whaam roy lichtenstein
Whaam! by Roy Lichtenstein, 1963, via Tate, London


We might think of Pop Art as a peak moment in the history of appropriation, for it was during this era that artists fully embraced the notion that art could be made entirely from imagery already out there in the mass media. Neo Dada artists including Jasper Johns and Robert Rauschenberg paved the way for pop, lifting motifs and emblems associated with quotidian life and reproduced them as art. Meanwhile Roy Lichtenstein, Andy Warhol, James Rosenquist, Peter Blake, Eduardo Paolozzi and many more integrated mass media advertisements, comic book excerpts, celebrity headshots and other gimmicky sources into their art as a commentary on the influx of visual information flooding the public eye in the postwar capitalist boom.


andy warhol marilyn monroe
Marilyn Monroe by Andy Warhol, 1967, via MoMA, New York


Some artists, including Warhol and Lichtenstein, have more recently been re-examined for their integration of pre-existing photography (in Warhol’s case) or comic book material (Lichtenstein) by other artists, which calls to question the fine line between appropriation and plagiarism.


The Method Came to Life During the 1980s

untitled film still 21 cindy sherman
Untitled Film Still #21 by Cindy Sherman, 1978, via MoMA, New York


The 1980s were another prolific decade for appropriation as an art form, as outlined in Rosalind Krauss’ widely influential book The Originality of the Avant-Garde and Other Modernist Myths, 1985 and Roland Barthes’ The Death of the Author, 1967, which both questioned notions of authenticity and originality in the modern world. From the work of Neo Geo artists Sherrie Levine and Jeff Koons, to the Pictures Generation pioneers Richard Prince, Cindy Sherman and Barbara Kruger, artists continued to provide commentary on, and conceptually dissect, the sheer glut of visual information being thrown in the public’s face at the dawn of the digital age.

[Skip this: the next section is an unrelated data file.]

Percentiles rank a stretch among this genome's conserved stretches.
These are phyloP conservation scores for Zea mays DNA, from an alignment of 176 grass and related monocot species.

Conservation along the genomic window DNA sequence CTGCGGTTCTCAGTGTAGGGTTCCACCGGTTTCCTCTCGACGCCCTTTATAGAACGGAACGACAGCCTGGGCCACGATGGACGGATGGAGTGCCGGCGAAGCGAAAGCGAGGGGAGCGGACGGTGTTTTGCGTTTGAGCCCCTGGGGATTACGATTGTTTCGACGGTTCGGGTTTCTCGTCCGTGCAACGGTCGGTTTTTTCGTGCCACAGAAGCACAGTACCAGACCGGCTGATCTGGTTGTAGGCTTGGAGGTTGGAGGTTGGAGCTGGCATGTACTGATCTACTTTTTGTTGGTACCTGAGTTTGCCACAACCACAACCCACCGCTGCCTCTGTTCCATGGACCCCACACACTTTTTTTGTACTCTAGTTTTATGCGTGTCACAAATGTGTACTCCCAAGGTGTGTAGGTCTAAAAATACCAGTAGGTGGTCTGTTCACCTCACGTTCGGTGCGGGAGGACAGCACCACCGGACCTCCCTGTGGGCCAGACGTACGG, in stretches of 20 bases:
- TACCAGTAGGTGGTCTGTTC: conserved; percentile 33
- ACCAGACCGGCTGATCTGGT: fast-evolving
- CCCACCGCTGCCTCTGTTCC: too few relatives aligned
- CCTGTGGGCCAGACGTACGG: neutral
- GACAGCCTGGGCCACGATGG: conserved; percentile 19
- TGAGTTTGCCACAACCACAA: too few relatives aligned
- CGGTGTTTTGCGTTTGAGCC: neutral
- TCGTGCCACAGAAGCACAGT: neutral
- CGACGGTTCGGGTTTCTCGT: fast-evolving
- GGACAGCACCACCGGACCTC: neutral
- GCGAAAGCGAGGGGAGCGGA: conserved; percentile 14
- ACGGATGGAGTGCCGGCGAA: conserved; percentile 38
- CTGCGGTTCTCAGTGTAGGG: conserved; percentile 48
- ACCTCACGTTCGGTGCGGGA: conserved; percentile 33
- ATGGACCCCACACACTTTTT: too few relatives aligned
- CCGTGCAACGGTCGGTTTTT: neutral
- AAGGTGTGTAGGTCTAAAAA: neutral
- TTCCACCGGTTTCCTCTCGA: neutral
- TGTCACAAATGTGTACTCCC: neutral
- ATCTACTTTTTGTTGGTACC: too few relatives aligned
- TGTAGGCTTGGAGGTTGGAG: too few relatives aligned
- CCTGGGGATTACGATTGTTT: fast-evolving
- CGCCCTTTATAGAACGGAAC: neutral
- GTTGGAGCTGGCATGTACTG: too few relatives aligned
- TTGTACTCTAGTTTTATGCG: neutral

Appropriation Is a Popular Trope in Contemporary Art

shallow deaths glenn brown
Shallow Deaths by Glenn Brown, 2000, via The Gagosian Gallery, London


Today the practice of appropriation is more alive than ever, as artists continue to find inventive ways of integrating the mass of visual information at our fingertips into interrogatory works of art. Contemporary artist Glenn Brown reworks pre-existing artworks from the Renaissance to the present day, but he erases all trace of expression, re-imagining them as new emblems that are as slick and polished as a computer screen. Collagist John Stezaker is more subtle, creating eerie collages from chopped up old vintage photographs, which are reconfigured in bizarre and unsettling new ways.

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By Rosie LessoMA Contemporary Art Theory, BA Fine ArtRosie is a contributing writer and artist based in Scotland. She has produced writing for a wide range of arts organizations including Tate Modern, The National Galleries of Scotland, Art Monthly, and Scottish Art News, with a focus on modern and contemporary art. She holds an MA in Contemporary Art Theory from the University of Edinburgh and a BA in Fine Art from Edinburgh College of Art. Previously she has worked in both curatorial and educational roles, discovering how stories and history can really enrich our experience of art.